Thailand’s healing knowledge
Thai massage is an integral part of the traditional/folk healing arts of Thailand. It has some of the same influences and sources as other southeast Asian sciences, such as Ayurveda and Traditional Chinese Medicine. In Thailand, the healing arts, like the martial arts, are handed down carefully in oral tradition through extensive training with an Ajahn (อาจารย์, Teacher).
For those who are most serious about their health
From the outside, Thai massage looks like a series of compressions, stretches and twists. This on its own is enticing, but it’s even more exciting when you realize how deep the theories go. Even if you have had a basic Thai massage before, you probably were not exposed to the rich field of studies of the Thai healing arts, from energy lines to the 5-element theory. When you book a Thai massage or attend a class, you’re getting all of my Thai healing arts experience and training in:
- Energy lines and their characteristics that help map the body
- Acupressure spectrum using hands, feet, forearms, knees, etc as massage “tools”
- Five-element theory and relevance in massage, diet, lifestyle
- Advanced joint mobilizations, with some similarities to physical therapy
- Advanced full-body stretches, with some similarities to yoga poses and “partner yoga”
- The 90-minute massage routine of the Shivagakomarpaj lineage, and variations
- Advanced acupressure point therapy, with some similarities to trigger point therapy, including protocols for specific ailments (muscular-skeletal issues, body system complaints, etc)
- The 90-minute Reusi Dat Tone routine sanctioned by the Thai Ministry of Public Health
- Reflexology, focusing on the soles of the feet and palms of the hands to stimulate healing throughout the body
- Herbal theory and application (compress, balms, etc)
- Additional massage tools (wooden stick, cupping, scarves, etc)
- Buddha studies (meditation, mindfulness, four noble truths, etc)
- and more
My Thai massage story
Hi, I’m Leslie. In 2005-6 I dedicated 18 months of volunteer service in Thailand, and was immersed in the language and culture.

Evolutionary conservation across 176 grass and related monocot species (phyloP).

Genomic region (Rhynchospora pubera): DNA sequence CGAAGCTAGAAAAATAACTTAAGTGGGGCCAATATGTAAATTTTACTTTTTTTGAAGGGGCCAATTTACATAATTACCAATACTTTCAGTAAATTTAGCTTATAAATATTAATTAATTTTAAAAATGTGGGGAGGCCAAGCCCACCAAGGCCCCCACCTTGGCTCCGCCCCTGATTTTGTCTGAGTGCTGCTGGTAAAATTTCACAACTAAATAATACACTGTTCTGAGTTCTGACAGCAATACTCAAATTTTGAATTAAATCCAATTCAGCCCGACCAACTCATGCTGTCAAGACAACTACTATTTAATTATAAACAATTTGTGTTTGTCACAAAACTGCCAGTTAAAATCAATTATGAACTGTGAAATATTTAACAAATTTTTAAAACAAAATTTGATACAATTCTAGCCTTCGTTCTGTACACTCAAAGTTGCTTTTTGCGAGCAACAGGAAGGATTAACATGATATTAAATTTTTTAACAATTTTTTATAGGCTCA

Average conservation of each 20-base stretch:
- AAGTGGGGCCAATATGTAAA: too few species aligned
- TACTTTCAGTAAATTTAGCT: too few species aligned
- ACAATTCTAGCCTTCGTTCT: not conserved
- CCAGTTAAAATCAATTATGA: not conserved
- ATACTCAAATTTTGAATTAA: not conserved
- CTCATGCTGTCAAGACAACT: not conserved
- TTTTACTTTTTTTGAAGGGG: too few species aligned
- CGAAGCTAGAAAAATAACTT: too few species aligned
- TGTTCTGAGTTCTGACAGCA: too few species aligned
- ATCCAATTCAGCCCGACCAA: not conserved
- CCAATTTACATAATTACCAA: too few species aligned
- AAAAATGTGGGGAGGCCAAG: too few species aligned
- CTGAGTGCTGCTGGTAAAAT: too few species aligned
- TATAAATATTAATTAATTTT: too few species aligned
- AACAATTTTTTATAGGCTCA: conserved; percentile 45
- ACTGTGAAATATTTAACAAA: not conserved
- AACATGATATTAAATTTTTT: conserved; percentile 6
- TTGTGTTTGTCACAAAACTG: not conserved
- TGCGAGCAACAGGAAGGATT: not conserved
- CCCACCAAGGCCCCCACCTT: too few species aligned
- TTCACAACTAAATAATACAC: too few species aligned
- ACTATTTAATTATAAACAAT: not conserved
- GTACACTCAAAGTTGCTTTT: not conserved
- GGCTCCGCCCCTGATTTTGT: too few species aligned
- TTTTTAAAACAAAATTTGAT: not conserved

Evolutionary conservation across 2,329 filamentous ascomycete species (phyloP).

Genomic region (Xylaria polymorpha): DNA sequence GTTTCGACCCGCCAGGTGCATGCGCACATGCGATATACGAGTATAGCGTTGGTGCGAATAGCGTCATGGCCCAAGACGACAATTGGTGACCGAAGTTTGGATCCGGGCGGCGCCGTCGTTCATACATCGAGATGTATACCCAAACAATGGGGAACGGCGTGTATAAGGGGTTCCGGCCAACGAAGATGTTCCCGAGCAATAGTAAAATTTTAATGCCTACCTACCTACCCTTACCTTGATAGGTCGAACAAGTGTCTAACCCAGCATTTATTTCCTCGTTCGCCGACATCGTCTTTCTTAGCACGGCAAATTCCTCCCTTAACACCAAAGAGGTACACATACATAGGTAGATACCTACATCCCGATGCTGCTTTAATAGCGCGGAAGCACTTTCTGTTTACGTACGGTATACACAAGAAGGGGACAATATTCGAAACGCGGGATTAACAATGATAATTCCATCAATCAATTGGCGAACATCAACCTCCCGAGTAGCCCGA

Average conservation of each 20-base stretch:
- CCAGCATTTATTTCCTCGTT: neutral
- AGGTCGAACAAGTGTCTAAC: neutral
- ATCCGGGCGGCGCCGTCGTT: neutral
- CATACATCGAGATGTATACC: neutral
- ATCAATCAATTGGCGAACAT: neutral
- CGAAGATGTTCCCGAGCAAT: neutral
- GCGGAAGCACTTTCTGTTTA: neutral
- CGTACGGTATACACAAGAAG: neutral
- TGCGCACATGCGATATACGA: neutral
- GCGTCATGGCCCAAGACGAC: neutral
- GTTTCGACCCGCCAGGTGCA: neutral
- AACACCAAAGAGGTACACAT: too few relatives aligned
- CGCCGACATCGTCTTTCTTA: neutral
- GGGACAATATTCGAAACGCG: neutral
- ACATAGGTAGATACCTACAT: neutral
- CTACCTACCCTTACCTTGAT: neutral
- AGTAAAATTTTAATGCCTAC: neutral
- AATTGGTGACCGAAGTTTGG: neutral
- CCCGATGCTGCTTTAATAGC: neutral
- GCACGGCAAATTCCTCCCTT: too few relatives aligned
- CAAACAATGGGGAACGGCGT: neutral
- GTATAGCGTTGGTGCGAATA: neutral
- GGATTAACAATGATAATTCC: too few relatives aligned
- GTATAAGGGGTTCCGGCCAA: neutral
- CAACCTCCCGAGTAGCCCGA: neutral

Now, ultimately I have dedicated myself to Thai massage and yoga full-time.
I am a Licensed Massage Therapist and a yoga teacher, and I considered both of these achievements to be important steps as a serious practitioner of Thai massage in the context of the United States.
The Thai massage teacher who has influenced me the most is Sararut Pilakun, a traditionally trained Thai doctor based in Chiang Mai, Thailand.
Some of the lessons I have learned from her are about using your intuition and controlling your empathy; drawing strength from meditation; and putting faith into the healing arts.
I have witnessed her remarkable gift for healing many times. She has encouraged me to develop my therapeutic practice and to teach the knowledge that I have accumulated.
My formal training includes the Thai Institute of Healing Arts, which no longer exists; my teachers from that school can now be found in Chiang Mai at the Thai Massage and Folk Medicine Training Center in as well as in Virginia at the Thai Massage Learning Center.
I have also studied with the dedicated family at the SVG Thai Massage Training Center in Chiang Mai, Thailand (part of the Old Medicine Hospital family).
I had the pleasure of meeting and learning from the famous Ajahn Pichest Boonthumme for a day.
Thank you to the many skilled teachers and therapists that have influenced the depth of my understanding of Thai massage! You are too many to name.
Try Thai massage, this could be the next big step toward living your ideal life!
Get in touch by sending a detailed email to Leslie (at) HealthyArts (dot) net
To watch a short demo video, click here